Shadowed: Chapter 29, Part 2: Ranold’s Character

I think we can all agree that regardless of what Jenkins tells us about Paul Stepola, what he shows us is something quite different.  We’re told that Paul is a “changed man,” newly in love with his wife for the first time in…ever, a man filled with the love and spirit of his loving God.  What we are shown, however, is a man who enjoys being seen as a loving husband (he carries some of the luggage!), but who shares no more with his wife than he did when he wasn’t a believer.  A man so puffed up with his own importance as New Convert that he’ll lecture believers who have lived a double life for longer than he’s been alive.  And whose greatest achievement in life is in praying for his sadistic thug of a god to massacre millions of innocent men and boys.

So not so much changed, despite what we’re told.  And yet, Paul is a rather consistent character, from what we see.  He is, as we have so often observed, an asshole of the first order, atheist or Christian.

I say this because in this chapter, we see Ranold perform an action so astonishingly out of character that it makes my head spin.

To review Our Ranold: he commanded the entire force in the Pacific during WWIII, only to see it wiped out when a tsunami destroyed Hawaii.  From there, he was instrumental in building the NPO from the ground up.  During the most recent crisis with the underground Christians, Ranold led raids and basically ran the whole show.  He’s always worked within the system he built, fiercely loyal to his nation and to the humanist underpinnings that have kept it war-free.

Which is why it’s so crazy that he assissinates the leader of the free whole world, Ball Dangler.


Our Ranold assissinates the chancellor of the whole entire planet.

That’s…well, that’s something, I guess.  Something to convince us that Ranold is totally evil, having killed one man, as opposed to Paul, who planned for and prayed to his thug to kill millions.

Not that I’m discounting the killing of any one person, mind you.  I just don’t think Jenkins sees how odd this all is.

And, as I said, so very out of character.  Ranold is a guy who works the system.  He always has been.  Hell, Jenkins has taken great pains to paint an actual backstory for Ranold, and this all just doesn’t fit.

To the details: Ranold and Dick Aikman, the member of the inner circle of whom Ranold was suspicious, fly to Bern.  All the way along, Jenkins goes out of his way to show Ranold being rude to Aikman in little ways, to make sure we know he’s a jerk.  Funny, but when Paul is dismissive to those below him, it is presented simply as a sign of Paul being the better, more spiritual man.

Arriving at international headquarters, Ranold and Aikman bluster their way through security, making sure their loaded guns are not discovered.  Ranold has made it all out to Aikman that being searched or questioned in any way is beneath their dignity.  It all ends with the two men alone with Ball Dangler in his office.  (Really?  These unsearched men?  And no handlers or secret service or anything?  Right.)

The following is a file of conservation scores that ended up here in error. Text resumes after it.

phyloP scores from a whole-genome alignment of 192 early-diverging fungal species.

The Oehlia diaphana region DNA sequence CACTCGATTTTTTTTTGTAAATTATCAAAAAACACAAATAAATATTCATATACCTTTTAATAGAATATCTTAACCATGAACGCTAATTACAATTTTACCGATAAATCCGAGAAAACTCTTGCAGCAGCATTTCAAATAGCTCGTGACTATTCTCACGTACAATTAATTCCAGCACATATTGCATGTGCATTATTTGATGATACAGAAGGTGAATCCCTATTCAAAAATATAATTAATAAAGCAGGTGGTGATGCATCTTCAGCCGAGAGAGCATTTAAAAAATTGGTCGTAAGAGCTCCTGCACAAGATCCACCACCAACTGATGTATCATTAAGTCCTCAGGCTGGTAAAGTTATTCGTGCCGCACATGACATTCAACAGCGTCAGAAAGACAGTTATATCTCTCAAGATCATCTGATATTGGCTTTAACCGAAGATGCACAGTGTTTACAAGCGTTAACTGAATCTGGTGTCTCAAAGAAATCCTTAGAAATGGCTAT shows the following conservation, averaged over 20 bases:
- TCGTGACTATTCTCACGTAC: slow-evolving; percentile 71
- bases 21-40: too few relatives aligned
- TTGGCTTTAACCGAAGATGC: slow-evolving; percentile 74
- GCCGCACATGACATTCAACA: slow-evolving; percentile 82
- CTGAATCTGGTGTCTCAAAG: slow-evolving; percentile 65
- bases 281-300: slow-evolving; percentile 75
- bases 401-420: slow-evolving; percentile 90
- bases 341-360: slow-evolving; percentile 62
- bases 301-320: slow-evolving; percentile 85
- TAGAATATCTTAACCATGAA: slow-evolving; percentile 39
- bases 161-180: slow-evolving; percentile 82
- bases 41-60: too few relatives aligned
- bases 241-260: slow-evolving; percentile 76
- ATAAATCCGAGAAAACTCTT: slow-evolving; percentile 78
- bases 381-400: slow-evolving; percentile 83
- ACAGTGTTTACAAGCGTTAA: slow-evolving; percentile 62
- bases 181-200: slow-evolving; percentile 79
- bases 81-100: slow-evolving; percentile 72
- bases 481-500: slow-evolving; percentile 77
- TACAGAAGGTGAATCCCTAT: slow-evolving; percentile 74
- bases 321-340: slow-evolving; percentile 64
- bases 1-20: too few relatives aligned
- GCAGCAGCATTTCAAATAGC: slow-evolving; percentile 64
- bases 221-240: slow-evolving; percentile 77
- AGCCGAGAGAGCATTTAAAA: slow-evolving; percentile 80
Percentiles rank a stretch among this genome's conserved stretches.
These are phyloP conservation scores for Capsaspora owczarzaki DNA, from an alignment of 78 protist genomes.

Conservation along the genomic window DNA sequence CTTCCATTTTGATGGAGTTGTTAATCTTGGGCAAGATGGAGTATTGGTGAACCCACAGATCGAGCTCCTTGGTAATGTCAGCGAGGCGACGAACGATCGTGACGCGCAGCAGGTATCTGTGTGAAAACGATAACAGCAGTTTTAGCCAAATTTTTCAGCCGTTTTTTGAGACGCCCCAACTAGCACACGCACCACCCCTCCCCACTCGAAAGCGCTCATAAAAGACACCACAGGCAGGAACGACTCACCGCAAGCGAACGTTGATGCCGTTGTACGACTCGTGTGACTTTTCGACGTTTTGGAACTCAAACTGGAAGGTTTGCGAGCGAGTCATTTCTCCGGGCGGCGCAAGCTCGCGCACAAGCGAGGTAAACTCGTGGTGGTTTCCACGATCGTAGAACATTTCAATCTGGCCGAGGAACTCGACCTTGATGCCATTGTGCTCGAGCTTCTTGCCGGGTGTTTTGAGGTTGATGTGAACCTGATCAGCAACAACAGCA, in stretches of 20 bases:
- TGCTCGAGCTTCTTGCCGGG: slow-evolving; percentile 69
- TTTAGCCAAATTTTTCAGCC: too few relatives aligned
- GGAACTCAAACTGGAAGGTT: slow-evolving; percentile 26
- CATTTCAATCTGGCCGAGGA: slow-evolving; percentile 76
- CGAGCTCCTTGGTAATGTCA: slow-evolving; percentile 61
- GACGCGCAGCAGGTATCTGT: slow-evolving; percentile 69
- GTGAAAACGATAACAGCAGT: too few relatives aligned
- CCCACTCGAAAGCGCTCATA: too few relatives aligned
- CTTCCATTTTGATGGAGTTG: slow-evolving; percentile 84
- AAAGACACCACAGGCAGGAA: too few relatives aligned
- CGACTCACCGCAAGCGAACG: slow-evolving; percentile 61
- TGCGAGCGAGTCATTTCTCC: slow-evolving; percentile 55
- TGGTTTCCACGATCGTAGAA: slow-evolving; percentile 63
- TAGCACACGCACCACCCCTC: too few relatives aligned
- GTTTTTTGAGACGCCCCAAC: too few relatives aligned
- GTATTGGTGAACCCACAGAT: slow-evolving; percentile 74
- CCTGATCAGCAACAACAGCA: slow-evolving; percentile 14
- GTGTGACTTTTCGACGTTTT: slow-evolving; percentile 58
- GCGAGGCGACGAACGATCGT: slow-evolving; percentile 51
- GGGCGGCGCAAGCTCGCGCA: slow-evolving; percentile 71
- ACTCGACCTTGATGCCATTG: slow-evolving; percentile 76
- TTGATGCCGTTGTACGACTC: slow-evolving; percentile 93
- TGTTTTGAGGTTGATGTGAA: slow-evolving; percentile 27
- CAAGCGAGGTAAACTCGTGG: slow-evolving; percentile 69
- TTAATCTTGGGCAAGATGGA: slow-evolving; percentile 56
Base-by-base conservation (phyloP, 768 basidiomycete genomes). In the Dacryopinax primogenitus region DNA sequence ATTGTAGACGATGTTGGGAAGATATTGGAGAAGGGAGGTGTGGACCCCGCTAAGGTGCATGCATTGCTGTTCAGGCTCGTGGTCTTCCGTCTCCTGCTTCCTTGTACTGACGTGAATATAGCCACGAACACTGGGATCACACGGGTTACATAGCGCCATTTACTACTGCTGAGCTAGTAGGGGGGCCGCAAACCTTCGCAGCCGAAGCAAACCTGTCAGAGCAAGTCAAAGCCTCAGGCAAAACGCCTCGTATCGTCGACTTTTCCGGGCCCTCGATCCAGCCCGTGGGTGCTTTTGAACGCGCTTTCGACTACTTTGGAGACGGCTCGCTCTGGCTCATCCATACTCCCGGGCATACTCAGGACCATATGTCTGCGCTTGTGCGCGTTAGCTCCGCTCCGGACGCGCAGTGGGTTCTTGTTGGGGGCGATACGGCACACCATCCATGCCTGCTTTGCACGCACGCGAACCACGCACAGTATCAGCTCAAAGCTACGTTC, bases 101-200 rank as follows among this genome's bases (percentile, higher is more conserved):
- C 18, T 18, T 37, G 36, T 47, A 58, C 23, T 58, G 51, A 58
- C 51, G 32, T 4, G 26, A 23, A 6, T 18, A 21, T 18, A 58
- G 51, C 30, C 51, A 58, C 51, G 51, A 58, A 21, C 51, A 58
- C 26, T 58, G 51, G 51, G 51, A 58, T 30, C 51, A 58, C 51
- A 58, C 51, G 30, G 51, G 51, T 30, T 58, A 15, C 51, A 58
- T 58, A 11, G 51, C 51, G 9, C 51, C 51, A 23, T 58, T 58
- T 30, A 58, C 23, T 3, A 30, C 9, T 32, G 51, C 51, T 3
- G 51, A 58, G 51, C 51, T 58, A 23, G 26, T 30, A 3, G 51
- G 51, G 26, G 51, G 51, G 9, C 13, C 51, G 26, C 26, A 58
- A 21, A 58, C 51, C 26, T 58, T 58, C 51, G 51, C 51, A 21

After their last conversation, in which the leader of the planet made it abundantly clear that his highest priority was talking to the most important person around (Paul, natch), Ball Dangler is actually quite a bit of a dick to Ranold.  Really quite nastily and childishly rude (“Your boss is not a pleasant man, is he?” he asks poor Aikman).  Not befitting the leader of the planet, methinks.

And Ranold asks Aikman to show off his gun to Ball Dangler.  You’d think the mere mention of such a thing would lead to the pressing of a panic button and the arrival of approximately 872 men and women with even more guns, but, like an idiot, Dangler goes along with the whole thing, like it’s perfectly expected and natural for a visitor to show off a gun in his inner sanctum…

And Ranold grabs Aikman’s gun and shoots Dangler, then shoots Aikman with his own (Ranold’s) gun, then yells for help.

It is a sad testament to Jenkins’ writing of schemes and action that I am sure this plan, possibly the most hare-brained in all Jenkins works, will go off without a hitch.


Posted on August 6, 2015, in Shadowed. Bookmark the permalink. 13 Comments.

  1. Well, I didn’t expect that. So, who’s going to be the new leader of Atheistopia? I’m betting Jenkins will have it be Ranold somehow.

  2. inquisitiveraven

    So, are they going to dust for finger prints or anything else. Because this sure looks suspicious as hell. quite aside from the rest of the displayed ineptitude.

  3. The most shocking thing here isn’t even the murder of Ball Dangler. Yes, it’s out of character, but you could make it work. Maybe Dangler was about to make some tragic mistake, one that would endanger all of humanity. And Ranold believed that the only way to stop it was for one man to do what had to be done, even if it meant being branded a traitor and murderer. Not a great story, but a passable one.